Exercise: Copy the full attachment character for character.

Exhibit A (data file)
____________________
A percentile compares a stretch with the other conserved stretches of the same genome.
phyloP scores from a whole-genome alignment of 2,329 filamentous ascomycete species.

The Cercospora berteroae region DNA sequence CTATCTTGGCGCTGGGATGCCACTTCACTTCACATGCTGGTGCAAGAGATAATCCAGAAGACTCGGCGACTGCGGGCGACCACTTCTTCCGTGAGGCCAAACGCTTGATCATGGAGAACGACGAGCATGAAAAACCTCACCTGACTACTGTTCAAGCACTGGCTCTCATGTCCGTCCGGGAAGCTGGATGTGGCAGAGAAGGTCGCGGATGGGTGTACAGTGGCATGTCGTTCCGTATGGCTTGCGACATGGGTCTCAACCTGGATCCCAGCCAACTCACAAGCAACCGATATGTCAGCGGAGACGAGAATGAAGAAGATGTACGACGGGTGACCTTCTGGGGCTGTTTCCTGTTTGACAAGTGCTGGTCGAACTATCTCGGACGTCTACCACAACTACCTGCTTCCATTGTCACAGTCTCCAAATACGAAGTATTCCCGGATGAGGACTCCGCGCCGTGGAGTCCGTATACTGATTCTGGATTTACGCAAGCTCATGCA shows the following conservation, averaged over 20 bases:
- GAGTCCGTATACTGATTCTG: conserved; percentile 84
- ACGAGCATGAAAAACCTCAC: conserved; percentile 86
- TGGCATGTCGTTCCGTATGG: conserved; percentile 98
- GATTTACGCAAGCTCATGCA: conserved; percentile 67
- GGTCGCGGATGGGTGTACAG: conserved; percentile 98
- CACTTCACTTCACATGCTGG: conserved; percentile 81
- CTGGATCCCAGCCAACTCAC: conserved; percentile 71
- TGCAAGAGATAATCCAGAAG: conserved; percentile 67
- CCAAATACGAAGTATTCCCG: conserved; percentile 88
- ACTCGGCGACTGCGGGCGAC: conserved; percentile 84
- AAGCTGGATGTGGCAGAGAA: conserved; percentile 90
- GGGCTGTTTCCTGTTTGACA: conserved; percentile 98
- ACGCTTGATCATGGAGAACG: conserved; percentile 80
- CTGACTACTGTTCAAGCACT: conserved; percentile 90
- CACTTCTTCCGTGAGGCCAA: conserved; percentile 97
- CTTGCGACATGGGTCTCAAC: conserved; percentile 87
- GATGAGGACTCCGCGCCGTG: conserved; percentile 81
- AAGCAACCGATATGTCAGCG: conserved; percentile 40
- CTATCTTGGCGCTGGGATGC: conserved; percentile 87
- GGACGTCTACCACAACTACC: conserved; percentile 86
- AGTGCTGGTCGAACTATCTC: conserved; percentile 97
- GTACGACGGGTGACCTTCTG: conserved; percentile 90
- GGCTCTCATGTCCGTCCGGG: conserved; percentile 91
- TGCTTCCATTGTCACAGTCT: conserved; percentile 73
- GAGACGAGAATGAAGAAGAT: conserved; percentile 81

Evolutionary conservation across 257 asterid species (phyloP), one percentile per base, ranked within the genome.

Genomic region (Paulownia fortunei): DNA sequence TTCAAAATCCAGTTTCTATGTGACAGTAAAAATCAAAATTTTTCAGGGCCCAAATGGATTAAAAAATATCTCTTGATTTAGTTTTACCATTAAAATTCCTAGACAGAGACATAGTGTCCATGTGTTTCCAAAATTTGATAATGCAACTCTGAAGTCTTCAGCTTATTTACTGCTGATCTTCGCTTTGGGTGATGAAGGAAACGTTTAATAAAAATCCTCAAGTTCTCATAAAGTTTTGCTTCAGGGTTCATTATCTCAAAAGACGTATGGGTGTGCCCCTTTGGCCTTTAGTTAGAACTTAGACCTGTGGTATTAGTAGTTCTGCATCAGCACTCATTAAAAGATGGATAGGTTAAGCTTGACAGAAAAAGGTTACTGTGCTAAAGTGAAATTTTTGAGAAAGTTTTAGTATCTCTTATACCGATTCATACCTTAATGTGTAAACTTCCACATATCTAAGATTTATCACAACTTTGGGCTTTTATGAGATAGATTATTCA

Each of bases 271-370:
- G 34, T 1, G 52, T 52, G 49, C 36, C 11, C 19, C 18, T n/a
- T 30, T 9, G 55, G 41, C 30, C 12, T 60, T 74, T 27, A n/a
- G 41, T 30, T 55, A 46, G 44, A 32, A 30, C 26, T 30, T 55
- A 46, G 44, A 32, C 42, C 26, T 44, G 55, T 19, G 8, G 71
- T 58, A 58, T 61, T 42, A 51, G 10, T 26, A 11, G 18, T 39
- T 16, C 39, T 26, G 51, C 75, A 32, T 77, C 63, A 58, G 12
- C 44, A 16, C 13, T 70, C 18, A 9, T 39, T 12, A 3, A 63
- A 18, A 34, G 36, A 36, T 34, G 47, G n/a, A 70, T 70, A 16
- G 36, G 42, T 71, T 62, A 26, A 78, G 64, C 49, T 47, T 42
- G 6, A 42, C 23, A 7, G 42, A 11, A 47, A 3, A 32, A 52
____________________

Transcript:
A percentile compares a stretch with the other conserved stretches of the same genome.
phyloP scores from a whole-genome alignment of 2,329 filamentous ascomycete species.

The Cercospora berteroae region DNA sequence CTATCTTGGCGCTGGGATGCCACTTCACTTCACATGCTGGTGCAAGAGATAATCCAGAAGACTCGGCGACTGCGGGCGACCACTTCTTCCGTGAGGCCAAACGCTTGATCATGGAGAACGACGAGCATGAAAAACCTCACCTGACTACTGTTCAAGCACTGGCTCTCATGTCCGTCCGGGAAGCTGGATGTGGCAGAGAAGGTCGCGGATGGGTGTACAGTGGCATGTCGTTCCGTATGGCTTGCGACATGGGTCTCAACCTGGATCCCAGCCAACTCACAAGCAACCGATATGTCAGCGGAGACGAGAATGAAGAAGATGTACGACGGGTGACCTTCTGGGGCTGTTTCCTGTTTGACAAGTGCTGGTCGAACTATCTCGGACGTCTACCACAACTACCTGCTTCCATTGTCACAGTCTCCAAATACGAAGTATTCCCGGATGAGGACTCCGCGCCGTGGAGTCCGTATACTGATTCTGGATTTACGCAAGCTCATGCA shows the following conservation, averaged over 20 bases:
- GAGTCCGTATACTGATTCTG: conserved; percentile 84
- ACGAGCATGAAAAACCTCAC: conserved; percentile 86
- TGGCATGTCGTTCCGTATGG: conserved; percentile 98
- GATTTACGCAAGCTCATGCA: conserved; percentile 67
- GGTCGCGGATGGGTGTACAG: conserved; percentile 98
- CACTTCACTTCACATGCTGG: conserved; percentile 81
- CTGGATCCCAGCCAACTCAC: conserved; percentile 71
- TGCAAGAGATAATCCAGAAG: conserved; percentile 67
- CCAAATACGAAGTATTCCCG: conserved; percentile 88
- ACTCGGCGACTGCGGGCGAC: conserved; percentile 84
- AAGCTGGATGTGGCAGAGAA: conserved; percentile 90
- GGGCTGTTTCCTGTTTGACA: conserved; percentile 98
- ACGCTTGATCATGGAGAACG: conserved; percentile 80
- CTGACTACTGTTCAAGCACT: conserved; percentile 90
- CACTTCTTCCGTGAGGCCAA: conserved; percentile 97
- CTTGCGACATGGGTCTCAAC: conserved; percentile 87
- GATGAGGACTCCGCGCCGTG: conserved; percentile 81
- AAGCAACCGATATGTCAGCG: conserved; percentile 40
- CTATCTTGGCGCTGGGATGC: conserved; percentile 87
- GGACGTCTACCACAACTACC: conserved; percentile 86
- AGTGCTGGTCGAACTATCTC: conserved; percentile 97
- GTACGACGGGTGACCTTCTG: conserved; percentile 90
- GGCTCTCATGTCCGTCCGGG: conserved; percentile 91
- TGCTTCCATTGTCACAGTCT: conserved; percentile 73
- GAGACGAGAATGAAGAAGAT: conserved; percentile 81

Evolutionary conservation across 257 asterid species (phyloP), one percentile per base, ranked within the genome.

Genomic region (Paulownia fortunei): DNA sequence TTCAAAATCCAGTTTCTATGTGACAGTAAAAATCAAAATTTTTCAGGGCCCAAATGGATTAAAAAATATCTCTTGATTTAGTTTTACCATTAAAATTCCTAGACAGAGACATAGTGTCCATGTGTTTCCAAAATTTGATAATGCAACTCTGAAGTCTTCAGCTTATTTACTGCTGATCTTCGCTTTGGGTGATGAAGGAAACGTTTAATAAAAATCCTCAAGTTCTCATAAAGTTTTGCTTCAGGGTTCATTATCTCAAAAGACGTATGGGTGTGCCCCTTTGGCCTTTAGTTAGAACTTAGACCTGTGGTATTAGTAGTTCTGCATCAGCACTCATTAAAAGATGGATAGGTTAAGCTTGACAGAAAAAGGTTACTGTGCTAAAGTGAAATTTTTGAGAAAGTTTTAGTATCTCTTATACCGATTCATACCTTAATGTGTAAACTTCCACATATCTAAGATTTATCACAACTTTGGGCTTTTATGAGATAGATTATTCA

Each of bases 271-370:
- G 34, T 1, G 52, T 52, G 49, C 36, C 11, C 19, C 18, T n/a
- T 30, T 9, G 55, G 41, C 30, C 12, T 60, T 74, T 27, A n/a
- G 41, T 30, T 55, A 46, G 44, A 32, A 30, C 26, T 30, T 55
- A 46, G 44, A 32, C 42, C 26, T 44, G 55, T 19, G 8, G 71
- T 58, A 58, T 61, T 42, A 51, G 10, T 26, A 11, G 18, T 39
- T 16, C 39, T 26, G 51, C 75, A 32, T 77, C 63, A 58, G 12
- C 44, A 16, C 13, T 70, C 18, A 9, T 39, T 12, A 3, A 63
- A 18, A 34, G 36, A 36, T 34, G 47, G n/a, A 70, T 70, A 16
- G 36, G 42, T 71, T 62, A 26, A 78, G 64, C 49, T 47, T 42
- G 6, A 42, C 23, A 7, G 42, A 11, A 47, A 3, A 32, A 52